Each time Stella made a move, it was as if he'd hit a wall -- until you saw the paintings. The walls kept disappearing. It was like being a kid waiting for the new Beatles record. You couldn't imagine what they were going to do next, until you heard the music. Stella's progress in the '60s now seems preordained, straight ahead, relentless. It didn't seem so then. Each time he'd exhibit he'd astonish us again.

Early in the '70s he left his peers behind. He once seemed to belong to a circle that included Ken Noland, Larry Poons, Jules Olitski, Jasper Johns. Johns' handwriting is lovely still, but his mind games have become ingrown, self-indulgent, arch; and Larry (these days Lawrence) Poons is building clots on canvas, and Noland's work is clotted, too, and Olitski's at his gels as he has been for years, and Stella is alone.

He has never stopped advancing. His newest paintings at the Modern -- say "Loomings" (1986) or "The Lamp" (1987) -- are among the most dramatic, most amazing pictures he has done.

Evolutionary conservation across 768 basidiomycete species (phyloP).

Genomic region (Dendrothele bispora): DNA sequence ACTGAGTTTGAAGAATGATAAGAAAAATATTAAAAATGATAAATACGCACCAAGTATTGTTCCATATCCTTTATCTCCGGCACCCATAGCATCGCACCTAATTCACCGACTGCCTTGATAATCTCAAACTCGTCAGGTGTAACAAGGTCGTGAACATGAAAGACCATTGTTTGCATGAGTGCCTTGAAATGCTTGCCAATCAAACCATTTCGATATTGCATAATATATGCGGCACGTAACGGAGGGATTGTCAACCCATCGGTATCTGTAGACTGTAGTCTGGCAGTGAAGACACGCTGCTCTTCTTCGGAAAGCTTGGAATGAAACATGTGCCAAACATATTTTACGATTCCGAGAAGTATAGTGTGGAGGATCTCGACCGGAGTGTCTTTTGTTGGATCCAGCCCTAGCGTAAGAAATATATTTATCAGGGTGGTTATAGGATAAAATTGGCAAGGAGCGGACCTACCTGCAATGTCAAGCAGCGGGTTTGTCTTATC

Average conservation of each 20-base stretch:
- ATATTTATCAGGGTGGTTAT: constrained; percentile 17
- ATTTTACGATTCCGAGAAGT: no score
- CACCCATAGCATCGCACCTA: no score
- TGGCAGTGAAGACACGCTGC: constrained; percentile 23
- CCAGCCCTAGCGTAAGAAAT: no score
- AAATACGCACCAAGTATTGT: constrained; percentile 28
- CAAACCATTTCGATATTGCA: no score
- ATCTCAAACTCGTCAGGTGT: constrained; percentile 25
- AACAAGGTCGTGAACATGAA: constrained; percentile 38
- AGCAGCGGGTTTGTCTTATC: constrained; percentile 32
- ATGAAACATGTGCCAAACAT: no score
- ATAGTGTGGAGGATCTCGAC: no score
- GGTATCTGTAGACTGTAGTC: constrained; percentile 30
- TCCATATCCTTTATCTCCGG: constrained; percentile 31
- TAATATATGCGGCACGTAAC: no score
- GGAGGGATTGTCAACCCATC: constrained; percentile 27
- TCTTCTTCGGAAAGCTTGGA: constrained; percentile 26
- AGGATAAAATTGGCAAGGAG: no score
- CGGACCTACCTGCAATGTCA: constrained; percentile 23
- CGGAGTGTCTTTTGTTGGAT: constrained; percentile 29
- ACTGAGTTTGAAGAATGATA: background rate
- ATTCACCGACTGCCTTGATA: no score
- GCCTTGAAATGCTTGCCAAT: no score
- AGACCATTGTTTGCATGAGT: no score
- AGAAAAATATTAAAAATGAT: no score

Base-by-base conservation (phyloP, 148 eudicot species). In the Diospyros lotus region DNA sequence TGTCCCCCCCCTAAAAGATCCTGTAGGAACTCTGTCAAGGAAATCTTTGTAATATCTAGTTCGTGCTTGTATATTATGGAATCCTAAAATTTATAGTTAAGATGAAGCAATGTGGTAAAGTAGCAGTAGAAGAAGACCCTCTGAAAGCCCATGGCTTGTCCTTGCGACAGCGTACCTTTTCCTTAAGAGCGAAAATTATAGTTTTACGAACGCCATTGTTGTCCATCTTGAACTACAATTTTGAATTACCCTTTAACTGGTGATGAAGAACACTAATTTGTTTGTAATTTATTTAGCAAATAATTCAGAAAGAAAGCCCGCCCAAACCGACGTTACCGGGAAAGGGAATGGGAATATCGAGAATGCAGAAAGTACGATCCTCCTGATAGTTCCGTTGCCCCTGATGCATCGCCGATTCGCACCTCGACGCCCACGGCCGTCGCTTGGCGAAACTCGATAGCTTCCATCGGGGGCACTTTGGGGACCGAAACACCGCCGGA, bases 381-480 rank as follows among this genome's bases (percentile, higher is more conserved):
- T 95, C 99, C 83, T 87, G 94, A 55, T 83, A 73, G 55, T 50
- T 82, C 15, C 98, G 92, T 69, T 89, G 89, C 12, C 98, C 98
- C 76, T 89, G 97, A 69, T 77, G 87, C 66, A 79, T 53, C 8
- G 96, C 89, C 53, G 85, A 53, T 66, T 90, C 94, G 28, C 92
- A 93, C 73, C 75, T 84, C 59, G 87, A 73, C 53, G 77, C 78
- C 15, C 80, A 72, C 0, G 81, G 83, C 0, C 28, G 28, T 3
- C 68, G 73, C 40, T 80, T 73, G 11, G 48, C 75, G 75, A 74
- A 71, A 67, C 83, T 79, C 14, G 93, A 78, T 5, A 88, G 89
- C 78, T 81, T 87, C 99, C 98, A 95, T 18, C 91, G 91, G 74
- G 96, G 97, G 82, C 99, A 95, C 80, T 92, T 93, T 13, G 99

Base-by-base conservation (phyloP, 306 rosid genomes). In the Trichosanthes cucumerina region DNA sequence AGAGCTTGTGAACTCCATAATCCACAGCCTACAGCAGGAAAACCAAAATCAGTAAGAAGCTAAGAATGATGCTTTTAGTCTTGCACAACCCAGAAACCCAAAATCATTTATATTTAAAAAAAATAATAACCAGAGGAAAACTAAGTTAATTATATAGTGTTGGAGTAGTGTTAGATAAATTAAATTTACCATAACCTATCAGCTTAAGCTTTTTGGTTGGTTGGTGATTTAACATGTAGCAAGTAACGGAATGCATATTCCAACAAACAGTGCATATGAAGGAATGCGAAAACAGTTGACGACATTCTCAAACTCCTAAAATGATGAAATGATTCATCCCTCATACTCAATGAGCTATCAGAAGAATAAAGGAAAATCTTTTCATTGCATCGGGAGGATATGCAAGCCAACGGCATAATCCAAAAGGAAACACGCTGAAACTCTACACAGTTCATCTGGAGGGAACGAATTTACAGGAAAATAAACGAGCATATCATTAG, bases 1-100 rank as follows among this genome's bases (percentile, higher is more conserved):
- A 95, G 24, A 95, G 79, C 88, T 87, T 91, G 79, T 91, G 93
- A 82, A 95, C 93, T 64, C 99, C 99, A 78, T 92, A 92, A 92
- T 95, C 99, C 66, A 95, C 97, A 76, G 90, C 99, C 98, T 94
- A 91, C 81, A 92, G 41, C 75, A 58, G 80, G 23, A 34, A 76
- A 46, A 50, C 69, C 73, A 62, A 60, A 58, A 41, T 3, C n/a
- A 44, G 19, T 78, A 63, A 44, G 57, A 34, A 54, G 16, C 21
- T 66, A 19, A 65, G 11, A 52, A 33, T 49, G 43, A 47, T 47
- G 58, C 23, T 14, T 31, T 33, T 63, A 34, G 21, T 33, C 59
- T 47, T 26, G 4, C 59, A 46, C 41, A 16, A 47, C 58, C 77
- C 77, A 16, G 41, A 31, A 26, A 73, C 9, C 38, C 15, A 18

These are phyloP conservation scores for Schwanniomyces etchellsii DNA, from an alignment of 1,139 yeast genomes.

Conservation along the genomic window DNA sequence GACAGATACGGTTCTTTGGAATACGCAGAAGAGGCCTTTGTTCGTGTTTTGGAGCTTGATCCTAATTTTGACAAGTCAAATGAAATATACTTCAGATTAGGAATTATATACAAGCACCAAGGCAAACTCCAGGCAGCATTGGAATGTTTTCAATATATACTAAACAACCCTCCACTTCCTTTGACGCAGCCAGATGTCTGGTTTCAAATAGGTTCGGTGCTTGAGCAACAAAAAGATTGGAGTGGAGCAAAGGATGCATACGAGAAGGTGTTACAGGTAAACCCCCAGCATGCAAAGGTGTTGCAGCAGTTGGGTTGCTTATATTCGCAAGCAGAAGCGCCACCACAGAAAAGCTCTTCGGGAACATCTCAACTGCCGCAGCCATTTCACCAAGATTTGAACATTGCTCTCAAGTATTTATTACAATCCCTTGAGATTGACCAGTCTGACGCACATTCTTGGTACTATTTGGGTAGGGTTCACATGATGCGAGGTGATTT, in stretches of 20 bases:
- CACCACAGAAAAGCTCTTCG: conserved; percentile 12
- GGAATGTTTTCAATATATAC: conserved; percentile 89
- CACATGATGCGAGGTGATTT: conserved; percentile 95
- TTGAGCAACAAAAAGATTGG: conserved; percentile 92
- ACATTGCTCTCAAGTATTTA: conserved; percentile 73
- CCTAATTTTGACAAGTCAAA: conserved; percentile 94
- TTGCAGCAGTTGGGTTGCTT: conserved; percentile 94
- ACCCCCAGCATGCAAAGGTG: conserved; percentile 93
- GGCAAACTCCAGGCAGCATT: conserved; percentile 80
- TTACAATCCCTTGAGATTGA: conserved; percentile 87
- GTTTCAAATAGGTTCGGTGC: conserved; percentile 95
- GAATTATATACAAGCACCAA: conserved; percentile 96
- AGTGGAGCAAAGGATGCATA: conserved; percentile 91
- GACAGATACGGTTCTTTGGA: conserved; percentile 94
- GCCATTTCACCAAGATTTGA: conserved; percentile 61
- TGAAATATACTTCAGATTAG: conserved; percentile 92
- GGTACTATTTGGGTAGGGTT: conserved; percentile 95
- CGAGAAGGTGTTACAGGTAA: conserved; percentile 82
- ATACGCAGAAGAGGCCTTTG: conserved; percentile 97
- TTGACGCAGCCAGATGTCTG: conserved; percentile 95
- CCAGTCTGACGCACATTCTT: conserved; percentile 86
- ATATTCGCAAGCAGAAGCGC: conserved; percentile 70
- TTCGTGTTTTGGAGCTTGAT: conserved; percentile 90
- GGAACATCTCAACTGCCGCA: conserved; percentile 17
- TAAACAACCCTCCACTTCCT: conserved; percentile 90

In 1984-1985 Stella was invited to deliver the Charles Eliot Norton Lectures at Harvard University. His subject was the crisis, the dullness of the space, the growing enervation of wholly abstract art. Stella sought an answer in the art of the Old Masters, in the dramatic space of Caravaggio especially. His lectures have been published in a book that he calls "Working Space." It treats, with near contempt (though his name is never mentioned), the critic Clement Greenberg's insistence upon flatness. In working up his lectures, Stella somehow came upon another fuel for his onrushing art.